Thank God it’s over, but thank goodness I learned something

My grandparents, aunts, uncles and cousins all taught me there is always time for family and love on your days off, if you do it right. (Francesca Colturi/The Daily Campus)

Entering the real world has become a dreadful thought. Yet rising from the folding chair in the center of Gampel, surrounded by 10,167 faces, signifies the march to independence. Graduating is supposed to be exciting, a celebration of accomplishments and an inspiration for those yet to achieve a degree, but journalism is damned and anthropology is dusty.

These categories have become ingrained into my identity like somehow I belong to one spot or in between, but what I have learned is less about the need to memorize, theorize and quantify, and more about the need for action. Staying in one damned farm town for seven semesters after living in a literal Farming-ton for 18 years has born a hatred for stagnancy in my heart. I have become a procrastinator, a layabout and a general disgrace to my own sense of ambition. Sure, I traveled to 9 countries since leaving high school and became an associate editor at a free-spirited student newspaper. But what now? I will be unemployed, shackled with debt and regressed to both my basement bedroom in my hometown and a deepened dependence on my mother. Luckily, there have been several influences in my life that will point me in the right direction as I hack through the jungle of the real world.

The first is my beautiful mother, who always taught me to work hard, be independent and do right by yourself. My family will always inspire me to be better. My dad taught me that it is never too late to count your blessings and become your best self. While my grandparents, aunts, uncles and cousins all taught me there is always time for family and love on your days off, if you do it right. So I quickly learned the value of money and the necessity of respect, working four separate jobs throughout high school. And in my sophomore year here, I applied to UC Cafes and was hired (and again my senior year) and met people with the same work ethic and appreciation for humor that I have. Many days I skipped classes to sleep after working until 12:30 a.m., or because I woke up at 6:00 a.m. to open Bookworms. And when I started writing for the The Daily Campus, then designing layout, copy editing and being associate life editor until 2 a.m. On production nights I had even more reason to skip classes to sleep or catch up on work. Nonetheless I made it through school as independent as possible, with plenty of time to show my baby cousins around campus and spend the holidays with the people who raised me, and I plan to devote that same strong work ethic, and healthy work balance, in my career.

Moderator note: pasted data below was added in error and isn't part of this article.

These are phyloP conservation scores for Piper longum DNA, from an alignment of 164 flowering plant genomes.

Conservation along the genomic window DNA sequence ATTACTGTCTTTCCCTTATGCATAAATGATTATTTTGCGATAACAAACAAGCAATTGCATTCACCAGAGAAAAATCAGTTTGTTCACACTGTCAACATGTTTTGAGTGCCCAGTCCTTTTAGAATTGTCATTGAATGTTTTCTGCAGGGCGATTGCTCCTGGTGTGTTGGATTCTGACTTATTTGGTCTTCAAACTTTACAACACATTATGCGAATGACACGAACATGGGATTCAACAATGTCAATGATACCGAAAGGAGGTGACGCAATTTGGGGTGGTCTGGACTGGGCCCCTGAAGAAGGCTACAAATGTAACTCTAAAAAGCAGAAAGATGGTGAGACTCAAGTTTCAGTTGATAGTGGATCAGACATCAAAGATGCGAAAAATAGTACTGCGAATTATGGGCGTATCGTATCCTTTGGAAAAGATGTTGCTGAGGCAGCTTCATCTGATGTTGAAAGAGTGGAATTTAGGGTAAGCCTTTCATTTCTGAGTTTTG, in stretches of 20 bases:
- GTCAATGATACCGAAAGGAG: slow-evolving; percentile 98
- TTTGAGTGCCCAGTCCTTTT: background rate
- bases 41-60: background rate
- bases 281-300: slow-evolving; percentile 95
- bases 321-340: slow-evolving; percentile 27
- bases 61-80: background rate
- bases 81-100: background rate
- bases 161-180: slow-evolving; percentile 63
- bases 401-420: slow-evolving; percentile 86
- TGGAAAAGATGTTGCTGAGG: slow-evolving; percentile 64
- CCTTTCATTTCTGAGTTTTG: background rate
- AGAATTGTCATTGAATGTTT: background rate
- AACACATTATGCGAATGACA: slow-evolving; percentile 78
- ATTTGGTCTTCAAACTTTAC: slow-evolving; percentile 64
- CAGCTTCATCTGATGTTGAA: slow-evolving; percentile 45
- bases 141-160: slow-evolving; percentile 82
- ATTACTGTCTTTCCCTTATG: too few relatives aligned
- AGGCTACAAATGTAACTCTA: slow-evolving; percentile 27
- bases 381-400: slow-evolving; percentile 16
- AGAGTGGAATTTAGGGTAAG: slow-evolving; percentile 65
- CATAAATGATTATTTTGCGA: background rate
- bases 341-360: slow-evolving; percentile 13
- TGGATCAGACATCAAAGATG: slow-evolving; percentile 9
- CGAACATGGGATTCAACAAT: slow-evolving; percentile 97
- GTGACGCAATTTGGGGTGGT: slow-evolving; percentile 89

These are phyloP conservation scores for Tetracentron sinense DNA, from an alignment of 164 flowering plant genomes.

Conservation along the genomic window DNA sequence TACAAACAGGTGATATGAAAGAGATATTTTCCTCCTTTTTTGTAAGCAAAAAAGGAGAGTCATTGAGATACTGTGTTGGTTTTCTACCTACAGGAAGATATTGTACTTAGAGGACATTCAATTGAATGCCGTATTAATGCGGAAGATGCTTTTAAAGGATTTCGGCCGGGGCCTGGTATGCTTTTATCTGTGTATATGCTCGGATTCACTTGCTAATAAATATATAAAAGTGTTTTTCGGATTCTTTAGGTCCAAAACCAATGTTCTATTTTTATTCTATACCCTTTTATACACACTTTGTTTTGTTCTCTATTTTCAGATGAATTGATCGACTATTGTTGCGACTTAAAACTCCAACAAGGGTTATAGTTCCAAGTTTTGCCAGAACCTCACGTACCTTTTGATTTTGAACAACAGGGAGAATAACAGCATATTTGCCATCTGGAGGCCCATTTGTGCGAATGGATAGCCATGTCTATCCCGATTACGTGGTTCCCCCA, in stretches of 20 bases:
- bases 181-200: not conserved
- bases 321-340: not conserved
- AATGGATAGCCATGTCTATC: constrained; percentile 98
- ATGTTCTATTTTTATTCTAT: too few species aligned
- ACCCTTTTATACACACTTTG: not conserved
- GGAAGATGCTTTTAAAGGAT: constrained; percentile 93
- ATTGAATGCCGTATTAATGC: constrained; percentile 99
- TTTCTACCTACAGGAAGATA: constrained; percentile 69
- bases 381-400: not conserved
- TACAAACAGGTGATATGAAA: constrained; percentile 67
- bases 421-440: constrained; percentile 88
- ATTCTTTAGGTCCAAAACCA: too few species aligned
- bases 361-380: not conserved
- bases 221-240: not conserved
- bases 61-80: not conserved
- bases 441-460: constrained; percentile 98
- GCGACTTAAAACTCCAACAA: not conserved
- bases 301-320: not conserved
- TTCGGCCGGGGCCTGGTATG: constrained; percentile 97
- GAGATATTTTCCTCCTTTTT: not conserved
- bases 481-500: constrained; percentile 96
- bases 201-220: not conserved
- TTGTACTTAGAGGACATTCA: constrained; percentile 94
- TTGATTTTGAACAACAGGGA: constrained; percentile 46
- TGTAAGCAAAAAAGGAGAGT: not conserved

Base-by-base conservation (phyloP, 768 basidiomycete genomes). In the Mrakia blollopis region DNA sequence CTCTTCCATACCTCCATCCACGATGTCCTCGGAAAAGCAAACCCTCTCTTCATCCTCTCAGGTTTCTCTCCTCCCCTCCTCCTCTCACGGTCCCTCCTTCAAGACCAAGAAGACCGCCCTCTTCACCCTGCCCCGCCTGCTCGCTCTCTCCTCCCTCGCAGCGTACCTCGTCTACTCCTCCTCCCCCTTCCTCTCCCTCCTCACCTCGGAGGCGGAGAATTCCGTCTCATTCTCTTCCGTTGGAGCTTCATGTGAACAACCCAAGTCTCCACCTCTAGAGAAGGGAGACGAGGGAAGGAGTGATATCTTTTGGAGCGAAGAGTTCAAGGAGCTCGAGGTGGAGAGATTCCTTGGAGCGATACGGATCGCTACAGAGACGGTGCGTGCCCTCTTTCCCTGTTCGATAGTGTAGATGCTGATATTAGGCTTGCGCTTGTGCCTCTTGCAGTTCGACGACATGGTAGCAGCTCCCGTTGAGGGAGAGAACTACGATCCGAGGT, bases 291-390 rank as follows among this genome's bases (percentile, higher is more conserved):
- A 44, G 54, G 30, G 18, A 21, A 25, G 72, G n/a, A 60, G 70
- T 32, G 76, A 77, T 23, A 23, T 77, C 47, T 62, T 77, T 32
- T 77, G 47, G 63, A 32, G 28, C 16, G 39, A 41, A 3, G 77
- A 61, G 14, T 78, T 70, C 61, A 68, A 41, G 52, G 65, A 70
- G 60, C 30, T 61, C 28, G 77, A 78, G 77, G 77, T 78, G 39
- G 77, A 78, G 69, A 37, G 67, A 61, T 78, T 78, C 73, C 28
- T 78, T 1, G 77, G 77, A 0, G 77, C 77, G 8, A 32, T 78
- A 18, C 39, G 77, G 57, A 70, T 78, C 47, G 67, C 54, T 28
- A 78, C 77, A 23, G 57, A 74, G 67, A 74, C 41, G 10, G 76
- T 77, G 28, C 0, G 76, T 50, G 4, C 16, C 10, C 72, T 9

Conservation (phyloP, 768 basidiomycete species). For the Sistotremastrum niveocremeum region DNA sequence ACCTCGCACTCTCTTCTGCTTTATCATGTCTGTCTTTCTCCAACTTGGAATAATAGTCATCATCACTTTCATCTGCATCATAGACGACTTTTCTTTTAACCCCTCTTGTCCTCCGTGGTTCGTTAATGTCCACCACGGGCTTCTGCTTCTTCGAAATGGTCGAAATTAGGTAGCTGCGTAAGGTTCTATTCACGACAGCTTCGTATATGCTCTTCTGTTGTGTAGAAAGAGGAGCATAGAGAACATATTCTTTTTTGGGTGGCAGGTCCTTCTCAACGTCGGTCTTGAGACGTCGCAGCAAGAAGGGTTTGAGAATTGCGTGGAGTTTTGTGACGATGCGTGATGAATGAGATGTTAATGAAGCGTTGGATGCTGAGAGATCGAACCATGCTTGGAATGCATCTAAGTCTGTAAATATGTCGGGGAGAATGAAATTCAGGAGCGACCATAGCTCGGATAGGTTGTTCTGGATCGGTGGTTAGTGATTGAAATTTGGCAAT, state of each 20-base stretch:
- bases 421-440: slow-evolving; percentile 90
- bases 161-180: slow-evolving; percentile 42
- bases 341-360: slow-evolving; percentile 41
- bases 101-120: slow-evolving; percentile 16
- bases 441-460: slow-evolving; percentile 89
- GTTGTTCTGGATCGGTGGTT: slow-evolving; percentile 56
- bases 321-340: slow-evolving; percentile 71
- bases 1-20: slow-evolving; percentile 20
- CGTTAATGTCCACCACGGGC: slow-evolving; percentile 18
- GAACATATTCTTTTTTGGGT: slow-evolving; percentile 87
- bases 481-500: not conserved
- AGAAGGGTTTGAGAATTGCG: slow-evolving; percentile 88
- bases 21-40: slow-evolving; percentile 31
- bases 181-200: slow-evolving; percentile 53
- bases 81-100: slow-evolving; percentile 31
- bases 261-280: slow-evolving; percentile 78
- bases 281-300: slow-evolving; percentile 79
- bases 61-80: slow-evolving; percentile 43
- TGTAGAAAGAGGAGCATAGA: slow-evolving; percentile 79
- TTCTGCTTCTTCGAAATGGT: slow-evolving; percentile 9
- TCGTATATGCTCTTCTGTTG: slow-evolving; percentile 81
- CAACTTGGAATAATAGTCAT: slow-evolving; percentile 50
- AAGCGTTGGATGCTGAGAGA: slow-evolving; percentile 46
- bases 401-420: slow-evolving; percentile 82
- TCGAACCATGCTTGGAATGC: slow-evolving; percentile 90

When I was brought to the DC by an unlikely friend on a Sunday evening, I met my family for the next three years. (Francesca Colturi/The Daily Campus)

The Daily Campus helped me find the second guiding influence of my life: journalism. When I was brought to the DC by an unlikely friend on a Sunday evening, I met my family for the next three years. Though I pushed myself into the crew, I began to feel like the little building we spend endless hours in was my true home. On nights when my computer crashed and I learned the holy ritual that is “command+S” and another where the reality of our monstrously unqualified and offensive president crashed down around me, the people who surrounded me taught me everything that journalism requires: dedication, morals, curiosity and an outstanding sense of humor.

Third comes anthropology. I applied to UConn as an anthro major after taking a broad course on the subject in high school with my best friend. I found there was a way to learn more about others, teach more and in turn learn about yourself. The aspects of language, life, subsistence and history that make up the human race is incredible dense and inspiring. I could spend forever immersed in an armchair and an ethnography but I am restless and passionate so I’m glad journalism became my means to get out into the world and advocate for others do the same.